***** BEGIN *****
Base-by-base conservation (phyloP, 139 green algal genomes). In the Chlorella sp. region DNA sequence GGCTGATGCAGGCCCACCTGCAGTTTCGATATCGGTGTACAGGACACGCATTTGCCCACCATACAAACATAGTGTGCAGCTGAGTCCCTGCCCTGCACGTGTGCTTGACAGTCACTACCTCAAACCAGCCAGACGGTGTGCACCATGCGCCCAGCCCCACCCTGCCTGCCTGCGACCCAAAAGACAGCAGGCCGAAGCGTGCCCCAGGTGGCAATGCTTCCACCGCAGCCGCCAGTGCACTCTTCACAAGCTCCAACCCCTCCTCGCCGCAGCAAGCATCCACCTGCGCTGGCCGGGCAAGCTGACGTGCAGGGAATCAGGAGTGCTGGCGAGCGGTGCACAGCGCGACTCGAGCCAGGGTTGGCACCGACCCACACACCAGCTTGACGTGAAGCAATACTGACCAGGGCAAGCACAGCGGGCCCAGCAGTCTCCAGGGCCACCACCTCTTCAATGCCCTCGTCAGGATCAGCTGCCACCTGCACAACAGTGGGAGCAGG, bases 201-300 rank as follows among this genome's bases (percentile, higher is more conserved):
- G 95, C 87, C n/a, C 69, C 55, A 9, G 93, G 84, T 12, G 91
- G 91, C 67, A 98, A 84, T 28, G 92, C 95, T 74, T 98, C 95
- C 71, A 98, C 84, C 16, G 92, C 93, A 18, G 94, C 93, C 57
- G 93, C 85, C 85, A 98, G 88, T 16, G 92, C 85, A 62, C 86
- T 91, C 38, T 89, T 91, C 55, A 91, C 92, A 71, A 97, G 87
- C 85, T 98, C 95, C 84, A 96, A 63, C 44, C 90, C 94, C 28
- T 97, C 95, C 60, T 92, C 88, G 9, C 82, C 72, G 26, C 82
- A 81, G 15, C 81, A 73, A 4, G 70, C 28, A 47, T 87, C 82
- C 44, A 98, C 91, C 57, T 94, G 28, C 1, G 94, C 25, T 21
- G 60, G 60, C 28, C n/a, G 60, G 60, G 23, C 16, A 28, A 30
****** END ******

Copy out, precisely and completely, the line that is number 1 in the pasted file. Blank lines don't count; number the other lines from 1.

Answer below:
Base-by-base conservation (phyloP, 139 green algal genomes). In the Chlorella sp. region DNA sequence GGCTGATGCAGGCCCACCTGCAGTTTCGATATCGGTGTACAGGACACGCATTTGCCCACCATACAAACATAGTGTGCAGCTGAGTCCCTGCCCTGCACGTGTGCTTGACAGTCACTACCTCAAACCAGCCAGACGGTGTGCACCATGCGCCCAGCCCCACCCTGCCTGCCTGCGACCCAAAAGACAGCAGGCCGAAGCGTGCCCCAGGTGGCAATGCTTCCACCGCAGCCGCCAGTGCACTCTTCACAAGCTCCAACCCCTCCTCGCCGCAGCAAGCATCCACCTGCGCTGGCCGGGCAAGCTGACGTGCAGGGAATCAGGAGTGCTGGCGAGCGGTGCACAGCGCGACTCGAGCCAGGGTTGGCACCGACCCACACACCAGCTTGACGTGAAGCAATACTGACCAGGGCAAGCACAGCGGGCCCAGCAGTCTCCAGGGCCACCACCTCTTCAATGCCCTCGTCAGGATCAGCTGCCACCTGCACAACAGTGGGAGCAGG, bases 201-300 rank as follows among this genome's bases (percentile, higher is more conserved):